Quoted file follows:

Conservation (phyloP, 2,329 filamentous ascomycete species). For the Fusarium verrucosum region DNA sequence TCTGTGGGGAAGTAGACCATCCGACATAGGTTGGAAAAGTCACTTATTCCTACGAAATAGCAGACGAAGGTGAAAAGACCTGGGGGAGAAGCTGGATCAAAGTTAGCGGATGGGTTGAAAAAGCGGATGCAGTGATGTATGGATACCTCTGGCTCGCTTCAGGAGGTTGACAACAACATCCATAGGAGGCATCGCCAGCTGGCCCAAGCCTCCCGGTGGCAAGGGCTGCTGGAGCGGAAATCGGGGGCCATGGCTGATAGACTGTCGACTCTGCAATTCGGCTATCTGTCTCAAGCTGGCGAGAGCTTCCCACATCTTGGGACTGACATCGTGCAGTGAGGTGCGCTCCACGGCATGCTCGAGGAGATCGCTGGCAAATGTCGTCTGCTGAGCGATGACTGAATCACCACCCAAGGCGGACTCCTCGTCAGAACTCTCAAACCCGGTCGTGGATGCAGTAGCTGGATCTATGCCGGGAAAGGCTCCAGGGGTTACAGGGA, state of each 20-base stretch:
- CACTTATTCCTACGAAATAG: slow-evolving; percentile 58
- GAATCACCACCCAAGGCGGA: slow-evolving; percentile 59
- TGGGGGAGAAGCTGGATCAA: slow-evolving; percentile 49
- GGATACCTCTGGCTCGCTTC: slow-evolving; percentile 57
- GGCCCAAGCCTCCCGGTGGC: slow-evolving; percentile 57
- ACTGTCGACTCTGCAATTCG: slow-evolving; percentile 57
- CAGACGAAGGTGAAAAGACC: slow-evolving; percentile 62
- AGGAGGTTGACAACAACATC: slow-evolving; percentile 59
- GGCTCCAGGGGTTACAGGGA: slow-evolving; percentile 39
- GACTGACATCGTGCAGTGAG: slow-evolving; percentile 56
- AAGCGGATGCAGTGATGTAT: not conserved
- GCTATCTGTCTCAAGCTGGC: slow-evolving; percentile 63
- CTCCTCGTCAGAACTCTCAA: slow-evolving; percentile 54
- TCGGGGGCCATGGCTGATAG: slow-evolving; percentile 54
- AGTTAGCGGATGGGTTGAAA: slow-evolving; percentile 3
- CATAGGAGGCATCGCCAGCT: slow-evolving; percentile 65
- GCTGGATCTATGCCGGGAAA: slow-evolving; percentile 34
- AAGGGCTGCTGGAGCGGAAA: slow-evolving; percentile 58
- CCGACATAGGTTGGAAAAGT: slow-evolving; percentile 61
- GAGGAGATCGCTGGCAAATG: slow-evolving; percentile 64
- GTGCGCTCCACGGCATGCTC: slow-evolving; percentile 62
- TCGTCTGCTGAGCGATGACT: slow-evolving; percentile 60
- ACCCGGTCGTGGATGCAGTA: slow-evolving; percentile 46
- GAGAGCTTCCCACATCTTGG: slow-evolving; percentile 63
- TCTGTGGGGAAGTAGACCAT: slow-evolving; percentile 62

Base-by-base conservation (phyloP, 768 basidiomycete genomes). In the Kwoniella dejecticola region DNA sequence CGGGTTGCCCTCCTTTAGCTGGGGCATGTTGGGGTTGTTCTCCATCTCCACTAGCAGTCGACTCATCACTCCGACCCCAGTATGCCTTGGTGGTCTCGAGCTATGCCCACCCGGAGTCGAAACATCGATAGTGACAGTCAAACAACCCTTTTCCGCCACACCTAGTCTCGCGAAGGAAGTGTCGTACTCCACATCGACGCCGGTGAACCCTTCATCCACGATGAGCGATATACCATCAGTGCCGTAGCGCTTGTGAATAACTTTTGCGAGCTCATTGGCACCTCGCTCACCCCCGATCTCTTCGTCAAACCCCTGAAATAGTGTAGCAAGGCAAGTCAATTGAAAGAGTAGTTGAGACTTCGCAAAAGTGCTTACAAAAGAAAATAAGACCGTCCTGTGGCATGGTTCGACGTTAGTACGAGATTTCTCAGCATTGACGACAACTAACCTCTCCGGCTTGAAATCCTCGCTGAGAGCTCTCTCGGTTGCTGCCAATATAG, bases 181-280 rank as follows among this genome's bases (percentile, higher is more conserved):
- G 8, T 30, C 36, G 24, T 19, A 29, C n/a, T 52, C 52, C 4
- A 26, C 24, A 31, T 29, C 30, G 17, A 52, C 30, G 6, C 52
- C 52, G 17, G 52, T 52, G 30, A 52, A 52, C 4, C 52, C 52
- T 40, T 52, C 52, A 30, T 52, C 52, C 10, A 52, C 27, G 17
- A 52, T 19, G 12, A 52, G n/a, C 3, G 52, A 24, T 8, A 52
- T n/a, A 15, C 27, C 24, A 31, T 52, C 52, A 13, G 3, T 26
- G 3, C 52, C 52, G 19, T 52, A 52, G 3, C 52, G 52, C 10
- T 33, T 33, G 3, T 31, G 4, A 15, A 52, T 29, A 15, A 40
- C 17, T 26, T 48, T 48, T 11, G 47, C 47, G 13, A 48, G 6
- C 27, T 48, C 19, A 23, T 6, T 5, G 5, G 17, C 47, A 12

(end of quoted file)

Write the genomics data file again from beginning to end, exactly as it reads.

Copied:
Conservation (phyloP, 2,329 filamentous ascomycete species). For the Fusarium verrucosum region DNA sequence TCTGTGGGGAAGTAGACCATCCGACATAGGTTGGAAAAGTCACTTATTCCTACGAAATAGCAGACGAAGGTGAAAAGACCTGGGGGAGAAGCTGGATCAAAGTTAGCGGATGGGTTGAAAAAGCGGATGCAGTGATGTATGGATACCTCTGGCTCGCTTCAGGAGGTTGACAACAACATCCATAGGAGGCATCGCCAGCTGGCCCAAGCCTCCCGGTGGCAAGGGCTGCTGGAGCGGAAATCGGGGGCCATGGCTGATAGACTGTCGACTCTGCAATTCGGCTATCTGTCTCAAGCTGGCGAGAGCTTCCCACATCTTGGGACTGACATCGTGCAGTGAGGTGCGCTCCACGGCATGCTCGAGGAGATCGCTGGCAAATGTCGTCTGCTGAGCGATGACTGAATCACCACCCAAGGCGGACTCCTCGTCAGAACTCTCAAACCCGGTCGTGGATGCAGTAGCTGGATCTATGCCGGGAAAGGCTCCAGGGGTTACAGGGA, state of each 20-base stretch:
- CACTTATTCCTACGAAATAG: slow-evolving; percentile 58
- GAATCACCACCCAAGGCGGA: slow-evolving; percentile 59
- TGGGGGAGAAGCTGGATCAA: slow-evolving; percentile 49
- GGATACCTCTGGCTCGCTTC: slow-evolving; percentile 57
- GGCCCAAGCCTCCCGGTGGC: slow-evolving; percentile 57
- ACTGTCGACTCTGCAATTCG: slow-evolving; percentile 57
- CAGACGAAGGTGAAAAGACC: slow-evolving; percentile 62
- AGGAGGTTGACAACAACATC: slow-evolving; percentile 59
- GGCTCCAGGGGTTACAGGGA: slow-evolving; percentile 39
- GACTGACATCGTGCAGTGAG: slow-evolving; percentile 56
- AAGCGGATGCAGTGATGTAT: not conserved
- GCTATCTGTCTCAAGCTGGC: slow-evolving; percentile 63
- CTCCTCGTCAGAACTCTCAA: slow-evolving; percentile 54
- TCGGGGGCCATGGCTGATAG: slow-evolving; percentile 54
- AGTTAGCGGATGGGTTGAAA: slow-evolving; percentile 3
- CATAGGAGGCATCGCCAGCT: slow-evolving; percentile 65
- GCTGGATCTATGCCGGGAAA: slow-evolving; percentile 34
- AAGGGCTGCTGGAGCGGAAA: slow-evolving; percentile 58
- CCGACATAGGTTGGAAAAGT: slow-evolving; percentile 61
- GAGGAGATCGCTGGCAAATG: slow-evolving; percentile 64
- GTGCGCTCCACGGCATGCTC: slow-evolving; percentile 62
- TCGTCTGCTGAGCGATGACT: slow-evolving; percentile 60
- ACCCGGTCGTGGATGCAGTA: slow-evolving; percentile 46
- GAGAGCTTCCCACATCTTGG: slow-evolving; percentile 63
- TCTGTGGGGAAGTAGACCAT: slow-evolving; percentile 62

Base-by-base conservation (phyloP, 768 basidiomycete genomes). In the Kwoniella dejecticola region DNA sequence CGGGTTGCCCTCCTTTAGCTGGGGCATGTTGGGGTTGTTCTCCATCTCCACTAGCAGTCGACTCATCACTCCGACCCCAGTATGCCTTGGTGGTCTCGAGCTATGCCCACCCGGAGTCGAAACATCGATAGTGACAGTCAAACAACCCTTTTCCGCCACACCTAGTCTCGCGAAGGAAGTGTCGTACTCCACATCGACGCCGGTGAACCCTTCATCCACGATGAGCGATATACCATCAGTGCCGTAGCGCTTGTGAATAACTTTTGCGAGCTCATTGGCACCTCGCTCACCCCCGATCTCTTCGTCAAACCCCTGAAATAGTGTAGCAAGGCAAGTCAATTGAAAGAGTAGTTGAGACTTCGCAAAAGTGCTTACAAAAGAAAATAAGACCGTCCTGTGGCATGGTTCGACGTTAGTACGAGATTTCTCAGCATTGACGACAACTAACCTCTCCGGCTTGAAATCCTCGCTGAGAGCTCTCTCGGTTGCTGCCAATATAG, bases 181-280 rank as follows among this genome's bases (percentile, higher is more conserved):
- G 8, T 30, C 36, G 24, T 19, A 29, C n/a, T 52, C 52, C 4
- A 26, C 24, A 31, T 29, C 30, G 17, A 52, C 30, G 6, C 52
- C 52, G 17, G 52, T 52, G 30, A 52, A 52, C 4, C 52, C 52
- T 40, T 52, C 52, A 30, T 52, C 52, C 10, A 52, C 27, G 17
- A 52, T 19, G 12, A 52, G n/a, C 3, G 52, A 24, T 8, A 52
- T n/a, A 15, C 27, C 24, A 31, T 52, C 52, A 13, G 3, T 26
- G 3, C 52, C 52, G 19, T 52, A 52, G 3, C 52, G 52, C 10
- T 33, T 33, G 3, T 31, G 4, A 15, A 52, T 29, A 15, A 40
- C 17, T 26, T 48, T 48, T 11, G 47, C 47, G 13, A 48, G 6
- C 27, T 48, C 19, A 23, T 6, T 5, G 5, G 17, C 47, A 12